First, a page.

The Government of Bangladesh’s decision to conduct a land survey in the CHT region has raised concern amongst the indigenous people and human rights and minority rights groups in Bangladesh. This is because  land holdings belonging to the ethnic communities have been taken over by settlers from the plains or appropriated illegally, and if the ownership is decided on grounds of present possession, it would legalise illegal holdings and deprive the ethnic community of their communal right to land. The land survey would not therefore resolve the disputes in ownership and would violate the terms of the CHT Peace Accord. Several Human rights organizations and activists have urged the Government to with justice to restor the lands belonging to the original owners.

In a recent study Dr. Abul Barak has highlighted that about 38 percent of Adivasi households in the Chittagong Hill Tracts were forced to relocate at least once in the period from 1977 to 2007. About 22 percent of households were forcefully evicted from their homesteads at least once during this period. The research also shows that in 82 percent of cases, the land grabbers were Bangali. On average, every household in CHT lost at least 115 decimals of land during this period.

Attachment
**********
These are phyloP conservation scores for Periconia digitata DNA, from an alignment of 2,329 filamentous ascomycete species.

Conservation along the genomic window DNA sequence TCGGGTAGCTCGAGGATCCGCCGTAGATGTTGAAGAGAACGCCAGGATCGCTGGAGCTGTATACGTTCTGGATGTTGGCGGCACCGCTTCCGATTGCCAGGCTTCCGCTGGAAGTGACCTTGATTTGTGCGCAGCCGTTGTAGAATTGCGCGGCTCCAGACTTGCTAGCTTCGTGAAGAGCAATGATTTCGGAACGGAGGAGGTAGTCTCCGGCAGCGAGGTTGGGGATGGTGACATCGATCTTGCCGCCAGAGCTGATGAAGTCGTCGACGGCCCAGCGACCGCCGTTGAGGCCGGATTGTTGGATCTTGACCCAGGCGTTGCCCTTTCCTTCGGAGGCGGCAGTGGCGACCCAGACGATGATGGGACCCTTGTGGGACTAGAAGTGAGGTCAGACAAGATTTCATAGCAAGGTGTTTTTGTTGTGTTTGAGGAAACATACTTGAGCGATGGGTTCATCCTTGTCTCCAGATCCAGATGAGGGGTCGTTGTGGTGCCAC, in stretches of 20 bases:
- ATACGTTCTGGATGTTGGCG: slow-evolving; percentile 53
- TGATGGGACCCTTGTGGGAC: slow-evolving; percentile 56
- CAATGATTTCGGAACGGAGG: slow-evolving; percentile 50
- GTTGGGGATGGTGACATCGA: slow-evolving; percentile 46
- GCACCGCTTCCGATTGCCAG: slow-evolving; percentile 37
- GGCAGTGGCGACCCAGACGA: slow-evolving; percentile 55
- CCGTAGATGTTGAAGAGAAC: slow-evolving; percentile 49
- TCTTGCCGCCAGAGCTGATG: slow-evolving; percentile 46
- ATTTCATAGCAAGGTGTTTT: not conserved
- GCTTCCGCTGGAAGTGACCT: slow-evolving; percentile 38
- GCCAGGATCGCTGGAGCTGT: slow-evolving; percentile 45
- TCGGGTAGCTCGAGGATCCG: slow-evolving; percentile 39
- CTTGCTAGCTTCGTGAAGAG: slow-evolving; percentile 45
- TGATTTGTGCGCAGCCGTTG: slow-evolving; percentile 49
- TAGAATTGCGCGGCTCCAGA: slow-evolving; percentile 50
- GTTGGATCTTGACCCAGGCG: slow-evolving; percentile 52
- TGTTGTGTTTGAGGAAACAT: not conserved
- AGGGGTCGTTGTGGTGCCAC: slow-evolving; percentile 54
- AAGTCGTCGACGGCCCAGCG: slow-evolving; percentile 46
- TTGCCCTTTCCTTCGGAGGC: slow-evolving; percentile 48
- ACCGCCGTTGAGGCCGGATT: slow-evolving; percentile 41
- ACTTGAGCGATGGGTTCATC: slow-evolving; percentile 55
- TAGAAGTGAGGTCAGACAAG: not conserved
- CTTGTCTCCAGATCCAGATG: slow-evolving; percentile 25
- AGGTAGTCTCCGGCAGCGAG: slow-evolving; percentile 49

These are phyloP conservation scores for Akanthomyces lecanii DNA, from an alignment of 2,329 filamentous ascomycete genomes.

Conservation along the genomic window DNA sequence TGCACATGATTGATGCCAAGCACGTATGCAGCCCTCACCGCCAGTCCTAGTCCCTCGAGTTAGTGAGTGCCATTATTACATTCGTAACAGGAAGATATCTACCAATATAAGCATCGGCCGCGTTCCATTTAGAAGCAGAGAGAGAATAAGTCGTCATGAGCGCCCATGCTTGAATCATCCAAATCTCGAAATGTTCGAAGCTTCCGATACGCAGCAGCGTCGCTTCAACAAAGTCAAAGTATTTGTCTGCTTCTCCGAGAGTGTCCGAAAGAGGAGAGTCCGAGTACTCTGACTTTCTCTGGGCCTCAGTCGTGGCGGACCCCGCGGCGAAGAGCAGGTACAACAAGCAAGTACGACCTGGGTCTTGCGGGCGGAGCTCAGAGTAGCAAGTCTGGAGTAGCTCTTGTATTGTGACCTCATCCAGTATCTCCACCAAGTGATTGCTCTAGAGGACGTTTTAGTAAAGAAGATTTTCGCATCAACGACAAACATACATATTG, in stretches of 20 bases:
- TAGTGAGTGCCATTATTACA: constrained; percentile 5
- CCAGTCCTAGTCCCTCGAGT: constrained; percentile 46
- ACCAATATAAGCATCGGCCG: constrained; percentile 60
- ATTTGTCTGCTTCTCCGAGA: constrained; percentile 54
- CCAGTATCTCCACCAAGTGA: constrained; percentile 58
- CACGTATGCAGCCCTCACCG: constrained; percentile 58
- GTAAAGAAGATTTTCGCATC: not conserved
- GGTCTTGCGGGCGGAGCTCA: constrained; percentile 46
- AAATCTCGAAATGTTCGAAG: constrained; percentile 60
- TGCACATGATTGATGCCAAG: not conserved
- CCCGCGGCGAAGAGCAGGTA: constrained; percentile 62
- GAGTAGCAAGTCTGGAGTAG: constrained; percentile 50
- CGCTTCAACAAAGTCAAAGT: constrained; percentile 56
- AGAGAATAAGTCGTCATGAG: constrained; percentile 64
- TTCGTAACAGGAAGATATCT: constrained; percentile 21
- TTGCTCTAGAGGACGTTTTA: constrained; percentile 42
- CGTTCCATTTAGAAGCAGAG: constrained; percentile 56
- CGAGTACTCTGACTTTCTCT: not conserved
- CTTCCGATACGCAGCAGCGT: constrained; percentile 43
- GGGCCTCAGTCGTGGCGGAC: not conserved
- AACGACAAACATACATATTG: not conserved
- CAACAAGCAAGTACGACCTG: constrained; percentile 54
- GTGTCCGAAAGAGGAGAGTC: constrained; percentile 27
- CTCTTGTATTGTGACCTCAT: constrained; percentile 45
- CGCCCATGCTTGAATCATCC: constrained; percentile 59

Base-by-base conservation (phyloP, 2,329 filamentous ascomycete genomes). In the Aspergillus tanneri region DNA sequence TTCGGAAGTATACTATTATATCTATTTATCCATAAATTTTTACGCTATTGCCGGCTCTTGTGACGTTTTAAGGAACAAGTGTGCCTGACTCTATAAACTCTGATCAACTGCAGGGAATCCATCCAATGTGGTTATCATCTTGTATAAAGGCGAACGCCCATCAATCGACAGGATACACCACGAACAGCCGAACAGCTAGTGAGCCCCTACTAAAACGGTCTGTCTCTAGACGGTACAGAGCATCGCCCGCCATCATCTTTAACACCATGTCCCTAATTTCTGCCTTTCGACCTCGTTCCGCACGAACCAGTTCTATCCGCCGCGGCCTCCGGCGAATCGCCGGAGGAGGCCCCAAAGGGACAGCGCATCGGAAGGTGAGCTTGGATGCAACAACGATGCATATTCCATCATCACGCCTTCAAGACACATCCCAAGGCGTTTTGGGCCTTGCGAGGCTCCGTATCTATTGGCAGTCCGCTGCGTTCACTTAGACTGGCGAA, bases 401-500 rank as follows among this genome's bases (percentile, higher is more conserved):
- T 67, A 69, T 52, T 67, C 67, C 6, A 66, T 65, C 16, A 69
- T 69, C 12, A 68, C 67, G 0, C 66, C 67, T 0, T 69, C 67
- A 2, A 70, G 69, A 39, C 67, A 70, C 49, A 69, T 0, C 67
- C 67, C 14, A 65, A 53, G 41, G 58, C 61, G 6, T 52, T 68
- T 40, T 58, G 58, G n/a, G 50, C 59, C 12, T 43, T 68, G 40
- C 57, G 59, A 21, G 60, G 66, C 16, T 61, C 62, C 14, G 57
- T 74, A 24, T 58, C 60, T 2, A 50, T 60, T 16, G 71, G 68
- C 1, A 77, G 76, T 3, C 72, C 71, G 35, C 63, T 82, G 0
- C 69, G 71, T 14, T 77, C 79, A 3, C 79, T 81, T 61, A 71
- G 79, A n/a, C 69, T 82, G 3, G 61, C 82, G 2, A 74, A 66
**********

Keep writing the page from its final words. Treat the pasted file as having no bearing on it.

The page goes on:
The land ownership pattern of CHT region is different from that in the plains. Hence, the land survey guidelines for the plains land cannot be applied to the hills. According to the CHT Peace Accord, the Government was supposed to hand over the responsibility of land demarcation to the District Council members and Circle Chiefs. It is therefore expected that prior to conducting a survey existing land disputes should be settled in conformity with the CHT Peace Accord and the land management system in CHT. Human rights defenders have also urged that the Government incorporate substantial changes in the CHT Land Dispute Resolution Commission Act 2000.

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